Purleigh Village- Historical Jottings

Purleigh is a large  village in rural farmland about 3 miles to the south  of Maldon.

Prehistoric and Roman

There have been a few pieces of  iron age and roman  pottery found at Purleigh but there have not been enough finds to indicate extensive habitation in prehistoric or Roman times although given the finds in the surrounding area it is likely that the Roams would have farmed some land in the area and that the evidence has not yet been discovered..

Saxon and Medieval

Once again the archealogical evidence is small with only a few fragments of early Saxon pottery found in the East of the village but the Domesday book shows Purleigh to be well established although broken up into several manors that were part pasture and part woodland.

The population was 37 men and 7 slaves with 920 pigs, 853 sheep, 24 cattle, 8 cobs and 23 goats which meant that the village was comparatively well developed.

During Medieval times the woodland shrunk and the manors broke up into smaller farmsteads with tenant farmers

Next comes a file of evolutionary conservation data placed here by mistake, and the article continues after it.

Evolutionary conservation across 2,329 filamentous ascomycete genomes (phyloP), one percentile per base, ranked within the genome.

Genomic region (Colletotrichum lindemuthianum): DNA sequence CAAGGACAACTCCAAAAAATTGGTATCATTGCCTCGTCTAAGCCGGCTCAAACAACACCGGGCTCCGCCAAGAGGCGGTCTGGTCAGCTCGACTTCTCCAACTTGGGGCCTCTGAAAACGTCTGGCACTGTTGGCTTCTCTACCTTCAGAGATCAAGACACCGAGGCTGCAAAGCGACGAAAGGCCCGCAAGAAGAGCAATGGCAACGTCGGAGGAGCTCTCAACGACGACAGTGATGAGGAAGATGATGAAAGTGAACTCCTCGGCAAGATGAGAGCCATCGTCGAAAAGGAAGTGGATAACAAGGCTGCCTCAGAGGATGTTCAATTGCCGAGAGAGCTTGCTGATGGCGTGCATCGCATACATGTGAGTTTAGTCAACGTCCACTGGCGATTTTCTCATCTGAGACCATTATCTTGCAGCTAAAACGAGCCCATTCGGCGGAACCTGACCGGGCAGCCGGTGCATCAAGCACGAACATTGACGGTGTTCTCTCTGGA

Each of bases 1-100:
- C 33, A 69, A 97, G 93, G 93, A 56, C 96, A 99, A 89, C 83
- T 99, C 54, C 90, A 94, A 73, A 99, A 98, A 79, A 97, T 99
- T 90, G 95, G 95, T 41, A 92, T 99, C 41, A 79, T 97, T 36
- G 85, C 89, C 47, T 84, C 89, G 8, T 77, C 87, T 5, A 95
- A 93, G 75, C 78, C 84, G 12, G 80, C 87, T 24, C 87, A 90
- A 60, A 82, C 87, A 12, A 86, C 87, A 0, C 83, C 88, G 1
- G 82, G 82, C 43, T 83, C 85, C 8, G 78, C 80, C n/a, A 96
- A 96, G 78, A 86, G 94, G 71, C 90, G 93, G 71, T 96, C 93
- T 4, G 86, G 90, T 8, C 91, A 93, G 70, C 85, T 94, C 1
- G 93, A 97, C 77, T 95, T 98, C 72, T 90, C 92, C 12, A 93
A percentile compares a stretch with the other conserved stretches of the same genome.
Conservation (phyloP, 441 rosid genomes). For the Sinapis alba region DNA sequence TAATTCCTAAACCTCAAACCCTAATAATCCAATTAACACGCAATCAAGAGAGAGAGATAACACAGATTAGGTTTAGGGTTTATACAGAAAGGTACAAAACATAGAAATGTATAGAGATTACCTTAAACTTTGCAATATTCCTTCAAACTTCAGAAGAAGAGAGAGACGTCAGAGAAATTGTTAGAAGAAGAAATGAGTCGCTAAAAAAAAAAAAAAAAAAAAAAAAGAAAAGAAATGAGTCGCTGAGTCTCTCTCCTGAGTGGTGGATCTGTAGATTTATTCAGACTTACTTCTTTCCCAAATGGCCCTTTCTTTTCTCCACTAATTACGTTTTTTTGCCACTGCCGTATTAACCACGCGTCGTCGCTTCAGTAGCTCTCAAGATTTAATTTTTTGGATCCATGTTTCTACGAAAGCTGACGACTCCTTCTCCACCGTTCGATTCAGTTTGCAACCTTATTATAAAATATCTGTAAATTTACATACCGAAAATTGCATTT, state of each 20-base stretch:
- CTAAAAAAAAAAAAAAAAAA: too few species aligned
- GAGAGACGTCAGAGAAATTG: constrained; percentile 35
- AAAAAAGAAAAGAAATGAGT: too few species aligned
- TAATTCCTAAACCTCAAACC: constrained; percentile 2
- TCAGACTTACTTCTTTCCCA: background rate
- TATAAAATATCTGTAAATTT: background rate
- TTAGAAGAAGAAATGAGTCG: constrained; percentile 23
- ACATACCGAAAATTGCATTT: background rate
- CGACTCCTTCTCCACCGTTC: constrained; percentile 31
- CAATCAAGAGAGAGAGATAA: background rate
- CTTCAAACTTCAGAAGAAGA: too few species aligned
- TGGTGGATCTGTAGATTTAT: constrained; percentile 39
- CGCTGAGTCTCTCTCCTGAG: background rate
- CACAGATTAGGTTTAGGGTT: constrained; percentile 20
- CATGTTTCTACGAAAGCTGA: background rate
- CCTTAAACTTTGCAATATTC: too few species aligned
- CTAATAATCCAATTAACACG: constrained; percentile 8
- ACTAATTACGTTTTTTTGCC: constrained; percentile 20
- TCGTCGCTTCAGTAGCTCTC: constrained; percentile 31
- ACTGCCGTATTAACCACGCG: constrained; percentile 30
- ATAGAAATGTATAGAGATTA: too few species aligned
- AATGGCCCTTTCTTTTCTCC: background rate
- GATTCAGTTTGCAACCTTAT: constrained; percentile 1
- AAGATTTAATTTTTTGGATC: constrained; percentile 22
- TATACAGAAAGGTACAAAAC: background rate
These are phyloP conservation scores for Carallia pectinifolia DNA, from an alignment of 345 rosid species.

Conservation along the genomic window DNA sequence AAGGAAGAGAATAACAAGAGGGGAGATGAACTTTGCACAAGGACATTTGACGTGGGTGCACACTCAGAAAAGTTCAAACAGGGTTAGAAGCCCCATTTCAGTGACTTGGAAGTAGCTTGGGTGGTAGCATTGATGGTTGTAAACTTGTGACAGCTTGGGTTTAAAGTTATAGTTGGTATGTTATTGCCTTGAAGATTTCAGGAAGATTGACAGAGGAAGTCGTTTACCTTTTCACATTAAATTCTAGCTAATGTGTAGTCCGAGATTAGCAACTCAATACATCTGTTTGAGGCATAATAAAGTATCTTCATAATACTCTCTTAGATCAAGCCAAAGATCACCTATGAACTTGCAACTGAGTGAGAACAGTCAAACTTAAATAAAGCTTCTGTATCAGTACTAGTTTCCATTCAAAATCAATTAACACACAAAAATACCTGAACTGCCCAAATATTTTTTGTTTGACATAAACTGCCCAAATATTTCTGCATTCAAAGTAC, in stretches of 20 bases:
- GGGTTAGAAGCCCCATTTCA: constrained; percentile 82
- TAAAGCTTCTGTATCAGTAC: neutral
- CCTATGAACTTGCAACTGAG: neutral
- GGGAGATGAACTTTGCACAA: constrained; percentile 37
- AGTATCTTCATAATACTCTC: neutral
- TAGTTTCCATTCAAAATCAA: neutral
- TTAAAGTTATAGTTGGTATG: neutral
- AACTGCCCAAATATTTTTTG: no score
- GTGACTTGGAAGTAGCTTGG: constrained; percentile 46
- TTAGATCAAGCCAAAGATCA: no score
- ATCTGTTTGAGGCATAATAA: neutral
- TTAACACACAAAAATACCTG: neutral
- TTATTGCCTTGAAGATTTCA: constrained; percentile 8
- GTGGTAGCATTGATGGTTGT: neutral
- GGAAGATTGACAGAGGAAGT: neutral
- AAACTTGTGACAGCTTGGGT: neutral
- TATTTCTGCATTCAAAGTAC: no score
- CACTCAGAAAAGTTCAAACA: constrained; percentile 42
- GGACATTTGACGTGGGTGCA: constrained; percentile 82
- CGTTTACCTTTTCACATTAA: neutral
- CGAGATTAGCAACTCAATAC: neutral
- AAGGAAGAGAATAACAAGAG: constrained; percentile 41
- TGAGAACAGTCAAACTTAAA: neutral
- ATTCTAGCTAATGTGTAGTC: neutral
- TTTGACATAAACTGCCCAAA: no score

Few buildings of this time still exist  with perhaps the best known survivor is the Bell Public House which was built in the 15th century as a pair of timber framed houses.

 

Sixteenth Century onwards

As the village grew hamlets developed on common land at Cock Clarks, How Green and Rudley Green.

The remaining common land was enclosed which removed the source of land for new buildings.

The coming of improved road surface provided a local answer as roads in the 17th century at Purleigh were quite wide.

The new roads were quite narrow that left plots of land available.

Even in modern times a visit to the Street will show a number of houses with little or no front or rear garden but with a long strip of garden to the side.

 

 

 

 

 

 

 

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